How are marketing strategies affected by the firm’s business level strategy?

how are marketing strategies affected by business level strategy

Can smartphone makers Apple and Xiaomi use similar marketing strategies? No, they cannot.

There could be a slight overlap, however their core strategy will be totally different. For example, both may promote design features. However the core marketing message would be different. Audience targeting too can’t be the same. While Xiaomi talks about cost effectiveness, Apple’s entire strategy is based on differentiation.

Marketing strategies have to be aligned to the overall business level strategy.

What should be your brief for the marketing team or agency? If you follow a business level strategy similar to Apple, you cannot use “cheap”, “cost effective” as your marketing theme.

Who you target and what you say has to be a reflection of the firm’s business level strategy.

What is business level strategy?

Business level strategy is a firm’s roadmap and action plan to increase market share and stay ahead of the competition. It defines how the firm plans to provide value to its customers and develop a competitive advantage.

Michael Porter advocated three business level strategies for firms:

  1. Cost Leadership strategy – stay ahead of the competition by manufacturing products or providing services at a lower cost that your competitors. This has to be the most common business level strategy
  2. Differentiation strategy – this is when a firm distinguishes its offering based on unique or significantly better features (design, technology, superior performance or customer service, specifications etc.)
  3. Focus strategy – to target a niche or specific, smaller segment of the market
what is business level strategy
Business Level Strategy

How does business level strategy give direction to marketing strategies?

As a marketer, you are often expected to hit the bull’s eye. Create a campaign, reach out to the target audience and get leads and inquiries to meet the sales goals. Well, you may not be asked to hit the bull’s eye all the time. But you for sure are expected to be close to the bull’s eye.

Now what do you need the most to hit the bull’s eye?

A bow and an arrow yes. However, what you need the most is the “bull’s eye”.

You may use a stone if need be, but even if you are the best of the archers, you will miss if you don’t know what target to hit.

This is where the business level strategy influences the firm’s marketing strategies.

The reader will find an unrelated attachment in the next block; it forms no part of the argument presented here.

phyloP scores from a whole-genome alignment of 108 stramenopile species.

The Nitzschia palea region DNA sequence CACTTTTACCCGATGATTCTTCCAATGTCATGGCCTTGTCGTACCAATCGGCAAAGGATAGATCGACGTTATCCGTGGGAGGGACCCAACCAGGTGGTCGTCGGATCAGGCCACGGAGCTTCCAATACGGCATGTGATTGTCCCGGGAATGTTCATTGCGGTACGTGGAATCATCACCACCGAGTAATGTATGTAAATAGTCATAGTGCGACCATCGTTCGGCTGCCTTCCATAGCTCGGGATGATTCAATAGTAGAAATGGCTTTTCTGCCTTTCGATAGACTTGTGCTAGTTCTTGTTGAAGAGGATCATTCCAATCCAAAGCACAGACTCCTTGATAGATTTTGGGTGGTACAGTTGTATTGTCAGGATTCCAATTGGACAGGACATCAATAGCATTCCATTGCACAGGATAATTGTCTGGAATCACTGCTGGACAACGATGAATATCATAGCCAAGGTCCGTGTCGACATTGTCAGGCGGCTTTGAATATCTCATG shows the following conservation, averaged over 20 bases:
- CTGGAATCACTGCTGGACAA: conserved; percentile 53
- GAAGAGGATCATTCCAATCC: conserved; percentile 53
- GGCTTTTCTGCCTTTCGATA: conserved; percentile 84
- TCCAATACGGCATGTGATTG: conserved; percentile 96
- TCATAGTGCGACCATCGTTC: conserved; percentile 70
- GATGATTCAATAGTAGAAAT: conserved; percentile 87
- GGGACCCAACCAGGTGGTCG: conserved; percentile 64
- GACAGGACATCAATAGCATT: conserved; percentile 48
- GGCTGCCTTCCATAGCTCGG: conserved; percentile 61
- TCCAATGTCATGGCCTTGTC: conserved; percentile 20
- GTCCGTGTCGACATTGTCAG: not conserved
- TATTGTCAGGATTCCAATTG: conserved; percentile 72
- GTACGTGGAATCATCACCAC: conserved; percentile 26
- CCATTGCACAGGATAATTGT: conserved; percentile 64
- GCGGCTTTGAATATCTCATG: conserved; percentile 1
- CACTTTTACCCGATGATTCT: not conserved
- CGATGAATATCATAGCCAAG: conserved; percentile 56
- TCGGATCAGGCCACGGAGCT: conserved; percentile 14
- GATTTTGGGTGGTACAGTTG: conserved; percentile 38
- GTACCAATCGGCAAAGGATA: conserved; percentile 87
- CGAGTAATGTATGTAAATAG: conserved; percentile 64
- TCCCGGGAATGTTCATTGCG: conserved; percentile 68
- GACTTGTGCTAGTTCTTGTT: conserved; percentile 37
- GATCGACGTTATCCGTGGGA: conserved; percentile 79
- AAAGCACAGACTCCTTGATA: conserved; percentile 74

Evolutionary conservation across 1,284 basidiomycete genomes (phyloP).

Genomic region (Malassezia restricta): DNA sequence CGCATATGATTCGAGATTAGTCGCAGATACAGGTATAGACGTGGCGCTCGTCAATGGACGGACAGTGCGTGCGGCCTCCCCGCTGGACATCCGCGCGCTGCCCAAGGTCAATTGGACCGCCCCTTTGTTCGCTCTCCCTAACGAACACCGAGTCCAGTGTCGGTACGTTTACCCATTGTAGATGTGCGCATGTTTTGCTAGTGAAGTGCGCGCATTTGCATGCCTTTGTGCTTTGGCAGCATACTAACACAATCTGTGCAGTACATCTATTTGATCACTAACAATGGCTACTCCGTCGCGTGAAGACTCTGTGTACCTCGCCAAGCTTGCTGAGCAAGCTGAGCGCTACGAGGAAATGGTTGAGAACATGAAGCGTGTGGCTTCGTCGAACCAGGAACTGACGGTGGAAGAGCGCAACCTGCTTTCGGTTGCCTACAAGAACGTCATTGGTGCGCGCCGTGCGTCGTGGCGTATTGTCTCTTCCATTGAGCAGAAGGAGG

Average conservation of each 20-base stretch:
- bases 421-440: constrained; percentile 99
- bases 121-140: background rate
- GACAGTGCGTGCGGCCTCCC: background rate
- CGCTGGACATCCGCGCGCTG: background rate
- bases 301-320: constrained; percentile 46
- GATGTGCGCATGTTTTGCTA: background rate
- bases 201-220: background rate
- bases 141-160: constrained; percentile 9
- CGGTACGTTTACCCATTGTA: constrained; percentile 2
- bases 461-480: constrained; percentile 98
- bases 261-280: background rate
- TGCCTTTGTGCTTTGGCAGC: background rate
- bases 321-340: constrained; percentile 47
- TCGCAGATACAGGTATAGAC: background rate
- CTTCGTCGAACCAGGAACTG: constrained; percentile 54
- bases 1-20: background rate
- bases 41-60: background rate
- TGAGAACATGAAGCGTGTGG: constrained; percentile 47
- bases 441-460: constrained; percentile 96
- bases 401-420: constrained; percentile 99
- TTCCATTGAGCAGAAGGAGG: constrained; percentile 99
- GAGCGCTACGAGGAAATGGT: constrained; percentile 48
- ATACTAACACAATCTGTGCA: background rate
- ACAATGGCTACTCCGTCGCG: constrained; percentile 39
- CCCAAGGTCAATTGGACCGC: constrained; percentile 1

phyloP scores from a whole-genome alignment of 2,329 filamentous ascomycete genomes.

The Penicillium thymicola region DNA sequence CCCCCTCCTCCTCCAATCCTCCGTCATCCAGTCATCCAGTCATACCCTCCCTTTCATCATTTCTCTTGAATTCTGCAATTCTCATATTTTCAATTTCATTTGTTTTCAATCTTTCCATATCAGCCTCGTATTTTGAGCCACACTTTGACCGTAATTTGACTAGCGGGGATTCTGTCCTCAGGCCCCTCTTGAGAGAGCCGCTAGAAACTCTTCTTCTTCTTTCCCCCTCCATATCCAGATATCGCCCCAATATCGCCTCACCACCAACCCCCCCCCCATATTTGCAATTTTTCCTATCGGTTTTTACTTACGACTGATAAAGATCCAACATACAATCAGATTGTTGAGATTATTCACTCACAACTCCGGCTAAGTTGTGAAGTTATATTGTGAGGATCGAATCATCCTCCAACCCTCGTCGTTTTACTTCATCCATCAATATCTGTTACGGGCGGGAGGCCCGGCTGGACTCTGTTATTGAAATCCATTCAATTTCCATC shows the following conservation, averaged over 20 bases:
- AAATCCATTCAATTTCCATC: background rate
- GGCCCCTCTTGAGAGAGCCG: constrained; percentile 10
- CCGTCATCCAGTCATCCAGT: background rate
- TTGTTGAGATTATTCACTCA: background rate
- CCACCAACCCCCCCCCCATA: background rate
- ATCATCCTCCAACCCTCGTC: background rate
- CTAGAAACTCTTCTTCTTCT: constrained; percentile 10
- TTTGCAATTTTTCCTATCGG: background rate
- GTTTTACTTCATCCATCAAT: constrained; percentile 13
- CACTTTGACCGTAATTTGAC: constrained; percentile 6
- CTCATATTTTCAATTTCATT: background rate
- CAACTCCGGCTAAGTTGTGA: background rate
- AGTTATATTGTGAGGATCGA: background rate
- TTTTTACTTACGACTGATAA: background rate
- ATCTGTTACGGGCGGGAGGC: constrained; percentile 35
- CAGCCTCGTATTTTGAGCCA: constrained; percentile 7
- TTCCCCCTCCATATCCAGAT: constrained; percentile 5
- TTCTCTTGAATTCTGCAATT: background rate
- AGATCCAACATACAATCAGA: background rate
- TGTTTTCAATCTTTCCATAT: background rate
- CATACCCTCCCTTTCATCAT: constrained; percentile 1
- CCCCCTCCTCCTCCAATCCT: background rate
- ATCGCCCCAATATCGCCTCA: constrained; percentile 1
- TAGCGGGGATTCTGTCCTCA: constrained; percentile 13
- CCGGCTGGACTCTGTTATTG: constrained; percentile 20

The business level strategy defines the following:

  • Who is the buyer?
  • What are we selling?
  • Why does the buyer care?

Who is the buyer?

In my previous post (What are the best strategies for marketing your small business?), I have discussed how important it is to “know your customer”. The answer to “who is my customer” cannot be broad and vague.

The marketing team will get it all wrong if they are not chasing the real buyer. Define the geography and demography for your buyers. Each group has different likes and dislikes. The channels and strategies will vary based on who you need to target and engage.

Are you planning to sell to senior citizens? People in their 50s or 60s living alone. Or are you targeting senior citizens living with their children or grandchildren? Is your buyer group old people with a guaranteed source of income such as pension or insurance? Or do you need to connect to old people who are struggling with their daily finances and need help?

Especially if you run a small business, do not give too big a market to your marketing team. If you want them to hit the bull’s eye, take them closer to the bull.

What are we selling?

Okay, this is not to be taken literally. It is a straightforward answer – selling a smartphone or selling an insurance policy.

The answer to this question is “what features or benefits” are we selling to the buyer.

Like Apple, are your selling the best performance and design? Or like Xiaomi, are you selling a smartphone that “meets expectations” at a significantly lower cost?

Knowing the “what” determines “how” we communicate to the buyers.

Why does the buyer care?

Never leave this unanswered.

Recently there was a lot of debate on whether Grofers made the right move by rebranding the company Blinkit. Grofers pivoted to a new business level strategy – “everything delivered in 10 minutes”.

There are competing viewpoints to the company’s new mission “to make commerce faster and more sustainable”.

The core think tank at the company would surely have debated and answered this question: “Does the customer care enough for a 10 minutes grocery delivery?

Without a lot of research and consumer insights, this would be a very expensive move.

Whatever be your business strategy, cost or differentiation, you need to know why does the buyer care. Again, this allows the marketing brains to address the “Why” in their communication.

Conclusion: Impact of business level strategies on marketing strategies

When spending time, money and resources to reach out to your prospective buyers, you would be planning to fail if you leave the “who, what and why” uncovered.

  • Who is the buyer?
  • What are we selling?
  • Why does the buyer care?

The “how” and “where” to communicate comes for figuring out the “who, what and why”.

If you would like to discuss and validate your firm’s marketing strategy, send me a message or hit me up on Twitter or LinkedIn.

Thank you for reading. Do subscribe to support Business Management Blog.

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By Nitesh Verma

Founder - Business Management Blog. I am an independent business strategy consultant, helping companies take data driven business decisions. My mission is to find and implement simple solutions for complex business problems.

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